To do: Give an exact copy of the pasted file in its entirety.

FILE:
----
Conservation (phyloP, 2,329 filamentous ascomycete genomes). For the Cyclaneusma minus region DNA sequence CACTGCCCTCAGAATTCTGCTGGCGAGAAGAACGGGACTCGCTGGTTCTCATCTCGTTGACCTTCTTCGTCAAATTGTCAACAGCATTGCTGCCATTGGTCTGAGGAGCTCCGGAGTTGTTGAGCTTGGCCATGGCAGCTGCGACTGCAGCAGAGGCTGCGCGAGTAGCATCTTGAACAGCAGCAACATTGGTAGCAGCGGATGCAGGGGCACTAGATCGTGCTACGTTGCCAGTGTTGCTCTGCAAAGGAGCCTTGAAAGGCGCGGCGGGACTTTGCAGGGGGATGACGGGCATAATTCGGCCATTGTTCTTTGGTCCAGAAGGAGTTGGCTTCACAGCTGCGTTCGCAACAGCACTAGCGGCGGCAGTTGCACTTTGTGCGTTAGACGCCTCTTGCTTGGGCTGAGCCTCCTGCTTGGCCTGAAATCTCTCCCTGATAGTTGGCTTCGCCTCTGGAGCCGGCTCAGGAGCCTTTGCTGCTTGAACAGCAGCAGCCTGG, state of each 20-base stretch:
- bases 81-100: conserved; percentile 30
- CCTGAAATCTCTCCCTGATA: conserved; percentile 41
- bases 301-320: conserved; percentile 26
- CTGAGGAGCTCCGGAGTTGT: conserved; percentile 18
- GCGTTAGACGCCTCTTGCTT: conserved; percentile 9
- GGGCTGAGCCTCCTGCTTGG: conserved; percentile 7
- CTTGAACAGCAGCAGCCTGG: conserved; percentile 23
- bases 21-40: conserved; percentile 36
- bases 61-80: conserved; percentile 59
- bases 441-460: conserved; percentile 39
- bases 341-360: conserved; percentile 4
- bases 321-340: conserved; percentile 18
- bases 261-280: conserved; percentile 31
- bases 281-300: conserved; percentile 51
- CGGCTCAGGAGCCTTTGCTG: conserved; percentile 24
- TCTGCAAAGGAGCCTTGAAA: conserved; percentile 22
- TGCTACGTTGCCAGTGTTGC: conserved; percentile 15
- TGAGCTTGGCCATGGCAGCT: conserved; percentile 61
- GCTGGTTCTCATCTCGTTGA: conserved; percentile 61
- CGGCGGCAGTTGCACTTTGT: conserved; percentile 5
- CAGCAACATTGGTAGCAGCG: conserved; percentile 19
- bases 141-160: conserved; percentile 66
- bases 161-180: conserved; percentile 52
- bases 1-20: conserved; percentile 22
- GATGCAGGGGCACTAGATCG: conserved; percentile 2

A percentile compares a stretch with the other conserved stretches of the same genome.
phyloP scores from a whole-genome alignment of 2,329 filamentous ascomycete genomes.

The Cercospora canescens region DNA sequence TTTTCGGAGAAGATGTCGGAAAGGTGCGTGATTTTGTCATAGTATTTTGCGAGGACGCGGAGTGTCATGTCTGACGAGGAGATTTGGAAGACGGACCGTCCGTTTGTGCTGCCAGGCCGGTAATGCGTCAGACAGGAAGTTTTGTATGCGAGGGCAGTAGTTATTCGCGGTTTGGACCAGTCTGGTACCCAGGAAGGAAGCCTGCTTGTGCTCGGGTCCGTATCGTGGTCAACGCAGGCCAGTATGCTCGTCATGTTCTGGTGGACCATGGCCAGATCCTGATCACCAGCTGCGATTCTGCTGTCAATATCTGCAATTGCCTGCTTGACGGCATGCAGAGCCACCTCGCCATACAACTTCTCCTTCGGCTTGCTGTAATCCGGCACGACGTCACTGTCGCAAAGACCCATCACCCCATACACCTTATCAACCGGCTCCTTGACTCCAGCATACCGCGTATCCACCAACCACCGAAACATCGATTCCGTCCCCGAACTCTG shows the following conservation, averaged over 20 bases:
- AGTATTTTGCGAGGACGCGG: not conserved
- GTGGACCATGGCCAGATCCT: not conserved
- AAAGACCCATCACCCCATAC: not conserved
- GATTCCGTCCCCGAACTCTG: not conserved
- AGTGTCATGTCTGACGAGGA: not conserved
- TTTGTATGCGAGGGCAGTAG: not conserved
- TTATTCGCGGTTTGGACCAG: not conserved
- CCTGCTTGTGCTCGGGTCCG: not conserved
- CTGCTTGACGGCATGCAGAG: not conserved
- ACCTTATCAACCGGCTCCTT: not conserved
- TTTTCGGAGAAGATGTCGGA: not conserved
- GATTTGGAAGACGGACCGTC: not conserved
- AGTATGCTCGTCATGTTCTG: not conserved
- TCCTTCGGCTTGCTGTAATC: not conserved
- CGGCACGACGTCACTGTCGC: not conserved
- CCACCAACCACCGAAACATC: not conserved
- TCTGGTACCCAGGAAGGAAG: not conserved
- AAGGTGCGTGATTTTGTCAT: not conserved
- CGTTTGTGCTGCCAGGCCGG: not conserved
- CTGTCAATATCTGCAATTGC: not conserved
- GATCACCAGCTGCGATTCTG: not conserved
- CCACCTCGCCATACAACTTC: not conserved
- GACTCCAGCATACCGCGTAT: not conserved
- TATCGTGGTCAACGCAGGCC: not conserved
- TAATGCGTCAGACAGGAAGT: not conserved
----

Conservation (phyloP, 2,329 filamentous ascomycete genomes). For the Cyclaneusma minus region DNA sequence CACTGCCCTCAGAATTCTGCTGGCGAGAAGAACGGGACTCGCTGGTTCTCATCTCGTTGACCTTCTTCGTCAAATTGTCAACAGCATTGCTGCCATTGGTCTGAGGAGCTCCGGAGTTGTTGAGCTTGGCCATGGCAGCTGCGACTGCAGCAGAGGCTGCGCGAGTAGCATCTTGAACAGCAGCAACATTGGTAGCAGCGGATGCAGGGGCACTAGATCGTGCTACGTTGCCAGTGTTGCTCTGCAAAGGAGCCTTGAAAGGCGCGGCGGGACTTTGCAGGGGGATGACGGGCATAATTCGGCCATTGTTCTTTGGTCCAGAAGGAGTTGGCTTCACAGCTGCGTTCGCAACAGCACTAGCGGCGGCAGTTGCACTTTGTGCGTTAGACGCCTCTTGCTTGGGCTGAGCCTCCTGCTTGGCCTGAAATCTCTCCCTGATAGTTGGCTTCGCCTCTGGAGCCGGCTCAGGAGCCTTTGCTGCTTGAACAGCAGCAGCCTGG, state of each 20-base stretch:
- bases 81-100: conserved; percentile 30
- CCTGAAATCTCTCCCTGATA: conserved; percentile 41
- bases 301-320: conserved; percentile 26
- CTGAGGAGCTCCGGAGTTGT: conserved; percentile 18
- GCGTTAGACGCCTCTTGCTT: conserved; percentile 9
- GGGCTGAGCCTCCTGCTTGG: conserved; percentile 7
- CTTGAACAGCAGCAGCCTGG: conserved; percentile 23
- bases 21-40: conserved; percentile 36
- bases 61-80: conserved; percentile 59
- bases 441-460: conserved; percentile 39
- bases 341-360: conserved; percentile 4
- bases 321-340: conserved; percentile 18
- bases 261-280: conserved; percentile 31
- bases 281-300: conserved; percentile 51
- CGGCTCAGGAGCCTTTGCTG: conserved; percentile 24
- TCTGCAAAGGAGCCTTGAAA: conserved; percentile 22
- TGCTACGTTGCCAGTGTTGC: conserved; percentile 15
- TGAGCTTGGCCATGGCAGCT: conserved; percentile 61
- GCTGGTTCTCATCTCGTTGA: conserved; percentile 61
- CGGCGGCAGTTGCACTTTGT: conserved; percentile 5
- CAGCAACATTGGTAGCAGCG: conserved; percentile 19
- bases 141-160: conserved; percentile 66
- bases 161-180: conserved; percentile 52
- bases 1-20: conserved; percentile 22
- GATGCAGGGGCACTAGATCG: conserved; percentile 2

A percentile compares a stretch with the other conserved stretches of the same genome.
phyloP scores from a whole-genome alignment of 2,329 filamentous ascomycete genomes.

The Cercospora canescens region DNA sequence TTTTCGGAGAAGATGTCGGAAAGGTGCGTGATTTTGTCATAGTATTTTGCGAGGACGCGGAGTGTCATGTCTGACGAGGAGATTTGGAAGACGGACCGTCCGTTTGTGCTGCCAGGCCGGTAATGCGTCAGACAGGAAGTTTTGTATGCGAGGGCAGTAGTTATTCGCGGTTTGGACCAGTCTGGTACCCAGGAAGGAAGCCTGCTTGTGCTCGGGTCCGTATCGTGGTCAACGCAGGCCAGTATGCTCGTCATGTTCTGGTGGACCATGGCCAGATCCTGATCACCAGCTGCGATTCTGCTGTCAATATCTGCAATTGCCTGCTTGACGGCATGCAGAGCCACCTCGCCATACAACTTCTCCTTCGGCTTGCTGTAATCCGGCACGACGTCACTGTCGCAAAGACCCATCACCCCATACACCTTATCAACCGGCTCCTTGACTCCAGCATACCGCGTATCCACCAACCACCGAAACATCGATTCCGTCCCCGAACTCTG shows the following conservation, averaged over 20 bases:
- AGTATTTTGCGAGGACGCGG: not conserved
- GTGGACCATGGCCAGATCCT: not conserved
- AAAGACCCATCACCCCATAC: not conserved
- GATTCCGTCCCCGAACTCTG: not conserved
- AGTGTCATGTCTGACGAGGA: not conserved
- TTTGTATGCGAGGGCAGTAG: not conserved
- TTATTCGCGGTTTGGACCAG: not conserved
- CCTGCTTGTGCTCGGGTCCG: not conserved
- CTGCTTGACGGCATGCAGAG: not conserved
- ACCTTATCAACCGGCTCCTT: not conserved
- TTTTCGGAGAAGATGTCGGA: not conserved
- GATTTGGAAGACGGACCGTC: not conserved
- AGTATGCTCGTCATGTTCTG: not conserved
- TCCTTCGGCTTGCTGTAATC: not conserved
- CGGCACGACGTCACTGTCGC: not conserved
- CCACCAACCACCGAAACATC: not conserved
- TCTGGTACCCAGGAAGGAAG: not conserved
- AAGGTGCGTGATTTTGTCAT: not conserved
- CGTTTGTGCTGCCAGGCCGG: not conserved
- CTGTCAATATCTGCAATTGC: not conserved
- GATCACCAGCTGCGATTCTG: not conserved
- CCACCTCGCCATACAACTTC: not conserved
- GACTCCAGCATACCGCGTAT: not conserved
- TATCGTGGTCAACGCAGGCC: not conserved
- TAATGCGTCAGACAGGAAGT: not conserved